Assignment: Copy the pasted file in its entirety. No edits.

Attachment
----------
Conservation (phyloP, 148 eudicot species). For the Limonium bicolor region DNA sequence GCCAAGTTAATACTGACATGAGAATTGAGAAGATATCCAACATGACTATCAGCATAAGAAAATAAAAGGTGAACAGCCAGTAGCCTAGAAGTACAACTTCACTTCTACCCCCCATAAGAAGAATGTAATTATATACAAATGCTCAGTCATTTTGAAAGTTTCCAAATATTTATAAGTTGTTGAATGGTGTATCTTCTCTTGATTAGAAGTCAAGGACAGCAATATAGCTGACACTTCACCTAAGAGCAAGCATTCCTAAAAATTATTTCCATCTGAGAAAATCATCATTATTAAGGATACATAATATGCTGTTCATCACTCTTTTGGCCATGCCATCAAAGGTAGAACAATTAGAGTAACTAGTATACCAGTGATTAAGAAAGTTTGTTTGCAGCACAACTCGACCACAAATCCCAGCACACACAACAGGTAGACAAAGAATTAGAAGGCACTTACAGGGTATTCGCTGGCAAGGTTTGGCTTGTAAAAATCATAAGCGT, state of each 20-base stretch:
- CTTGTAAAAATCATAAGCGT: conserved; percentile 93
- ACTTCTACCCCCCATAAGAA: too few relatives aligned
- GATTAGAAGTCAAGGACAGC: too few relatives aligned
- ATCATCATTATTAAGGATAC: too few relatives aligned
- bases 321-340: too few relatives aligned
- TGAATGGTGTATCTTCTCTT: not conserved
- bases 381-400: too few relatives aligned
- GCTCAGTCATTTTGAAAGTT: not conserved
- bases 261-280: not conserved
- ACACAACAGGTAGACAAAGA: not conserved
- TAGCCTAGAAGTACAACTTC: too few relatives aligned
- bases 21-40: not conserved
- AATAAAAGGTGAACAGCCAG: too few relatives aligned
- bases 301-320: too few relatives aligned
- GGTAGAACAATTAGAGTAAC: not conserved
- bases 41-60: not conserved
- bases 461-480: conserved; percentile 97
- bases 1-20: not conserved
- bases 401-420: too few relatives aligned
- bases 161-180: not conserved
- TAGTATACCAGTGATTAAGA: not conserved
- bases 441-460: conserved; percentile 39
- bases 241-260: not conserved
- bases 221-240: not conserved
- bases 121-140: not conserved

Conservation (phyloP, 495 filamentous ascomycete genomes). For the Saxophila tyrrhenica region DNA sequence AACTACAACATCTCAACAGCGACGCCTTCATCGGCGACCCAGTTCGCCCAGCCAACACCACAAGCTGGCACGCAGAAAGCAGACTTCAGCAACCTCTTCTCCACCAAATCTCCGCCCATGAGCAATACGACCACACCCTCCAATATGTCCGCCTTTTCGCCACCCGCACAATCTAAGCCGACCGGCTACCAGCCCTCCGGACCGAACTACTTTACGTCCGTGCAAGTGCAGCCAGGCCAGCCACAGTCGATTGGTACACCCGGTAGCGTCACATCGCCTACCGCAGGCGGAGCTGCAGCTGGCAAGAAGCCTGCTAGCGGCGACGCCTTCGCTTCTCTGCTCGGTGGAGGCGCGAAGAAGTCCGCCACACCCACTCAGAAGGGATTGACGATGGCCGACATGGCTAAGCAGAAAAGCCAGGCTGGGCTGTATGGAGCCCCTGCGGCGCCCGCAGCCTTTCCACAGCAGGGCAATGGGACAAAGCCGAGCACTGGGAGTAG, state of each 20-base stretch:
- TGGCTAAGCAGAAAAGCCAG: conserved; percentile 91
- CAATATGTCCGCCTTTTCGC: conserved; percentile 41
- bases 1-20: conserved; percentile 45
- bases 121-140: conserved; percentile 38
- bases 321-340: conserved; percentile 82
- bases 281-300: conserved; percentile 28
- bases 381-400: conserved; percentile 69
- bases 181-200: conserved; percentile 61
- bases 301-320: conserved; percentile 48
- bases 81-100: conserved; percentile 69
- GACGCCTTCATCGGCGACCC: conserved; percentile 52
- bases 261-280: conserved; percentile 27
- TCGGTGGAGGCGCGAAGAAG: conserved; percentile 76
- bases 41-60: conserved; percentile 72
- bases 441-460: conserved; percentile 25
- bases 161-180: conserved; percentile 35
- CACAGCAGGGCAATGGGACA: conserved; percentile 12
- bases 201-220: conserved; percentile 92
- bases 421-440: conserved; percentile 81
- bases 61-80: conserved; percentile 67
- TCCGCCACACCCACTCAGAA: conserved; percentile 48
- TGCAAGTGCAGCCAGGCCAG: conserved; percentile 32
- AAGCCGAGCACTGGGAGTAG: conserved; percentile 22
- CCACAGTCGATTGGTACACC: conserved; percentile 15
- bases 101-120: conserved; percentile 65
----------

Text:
Conservation (phyloP, 148 eudicot species). For the Limonium bicolor region DNA sequence GCCAAGTTAATACTGACATGAGAATTGAGAAGATATCCAACATGACTATCAGCATAAGAAAATAAAAGGTGAACAGCCAGTAGCCTAGAAGTACAACTTCACTTCTACCCCCCATAAGAAGAATGTAATTATATACAAATGCTCAGTCATTTTGAAAGTTTCCAAATATTTATAAGTTGTTGAATGGTGTATCTTCTCTTGATTAGAAGTCAAGGACAGCAATATAGCTGACACTTCACCTAAGAGCAAGCATTCCTAAAAATTATTTCCATCTGAGAAAATCATCATTATTAAGGATACATAATATGCTGTTCATCACTCTTTTGGCCATGCCATCAAAGGTAGAACAATTAGAGTAACTAGTATACCAGTGATTAAGAAAGTTTGTTTGCAGCACAACTCGACCACAAATCCCAGCACACACAACAGGTAGACAAAGAATTAGAAGGCACTTACAGGGTATTCGCTGGCAAGGTTTGGCTTGTAAAAATCATAAGCGT, state of each 20-base stretch:
- CTTGTAAAAATCATAAGCGT: conserved; percentile 93
- ACTTCTACCCCCCATAAGAA: too few relatives aligned
- GATTAGAAGTCAAGGACAGC: too few relatives aligned
- ATCATCATTATTAAGGATAC: too few relatives aligned
- bases 321-340: too few relatives aligned
- TGAATGGTGTATCTTCTCTT: not conserved
- bases 381-400: too few relatives aligned
- GCTCAGTCATTTTGAAAGTT: not conserved
- bases 261-280: not conserved
- ACACAACAGGTAGACAAAGA: not conserved
- TAGCCTAGAAGTACAACTTC: too few relatives aligned
- bases 21-40: not conserved
- AATAAAAGGTGAACAGCCAG: too few relatives aligned
- bases 301-320: too few relatives aligned
- GGTAGAACAATTAGAGTAAC: not conserved
- bases 41-60: not conserved
- bases 461-480: conserved; percentile 97
- bases 1-20: not conserved
- bases 401-420: too few relatives aligned
- bases 161-180: not conserved
- TAGTATACCAGTGATTAAGA: not conserved
- bases 441-460: conserved; percentile 39
- bases 241-260: not conserved
- bases 221-240: not conserved
- bases 121-140: not conserved

Conservation (phyloP, 495 filamentous ascomycete genomes). For the Saxophila tyrrhenica region DNA sequence AACTACAACATCTCAACAGCGACGCCTTCATCGGCGACCCAGTTCGCCCAGCCAACACCACAAGCTGGCACGCAGAAAGCAGACTTCAGCAACCTCTTCTCCACCAAATCTCCGCCCATGAGCAATACGACCACACCCTCCAATATGTCCGCCTTTTCGCCACCCGCACAATCTAAGCCGACCGGCTACCAGCCCTCCGGACCGAACTACTTTACGTCCGTGCAAGTGCAGCCAGGCCAGCCACAGTCGATTGGTACACCCGGTAGCGTCACATCGCCTACCGCAGGCGGAGCTGCAGCTGGCAAGAAGCCTGCTAGCGGCGACGCCTTCGCTTCTCTGCTCGGTGGAGGCGCGAAGAAGTCCGCCACACCCACTCAGAAGGGATTGACGATGGCCGACATGGCTAAGCAGAAAAGCCAGGCTGGGCTGTATGGAGCCCCTGCGGCGCCCGCAGCCTTTCCACAGCAGGGCAATGGGACAAAGCCGAGCACTGGGAGTAG, state of each 20-base stretch:
- TGGCTAAGCAGAAAAGCCAG: conserved; percentile 91
- CAATATGTCCGCCTTTTCGC: conserved; percentile 41
- bases 1-20: conserved; percentile 45
- bases 121-140: conserved; percentile 38
- bases 321-340: conserved; percentile 82
- bases 281-300: conserved; percentile 28
- bases 381-400: conserved; percentile 69
- bases 181-200: conserved; percentile 61
- bases 301-320: conserved; percentile 48
- bases 81-100: conserved; percentile 69
- GACGCCTTCATCGGCGACCC: conserved; percentile 52
- bases 261-280: conserved; percentile 27
- TCGGTGGAGGCGCGAAGAAG: conserved; percentile 76
- bases 41-60: conserved; percentile 72
- bases 441-460: conserved; percentile 25
- bases 161-180: conserved; percentile 35
- CACAGCAGGGCAATGGGACA: conserved; percentile 12
- bases 201-220: conserved; percentile 92
- bases 421-440: conserved; percentile 81
- bases 61-80: conserved; percentile 67
- TCCGCCACACCCACTCAGAA: conserved; percentile 48
- TGCAAGTGCAGCCAGGCCAG: conserved; percentile 32
- AAGCCGAGCACTGGGAGTAG: conserved; percentile 22
- CCACAGTCGATTGGTACACC: conserved; percentile 15
- bases 101-120: conserved; percentile 65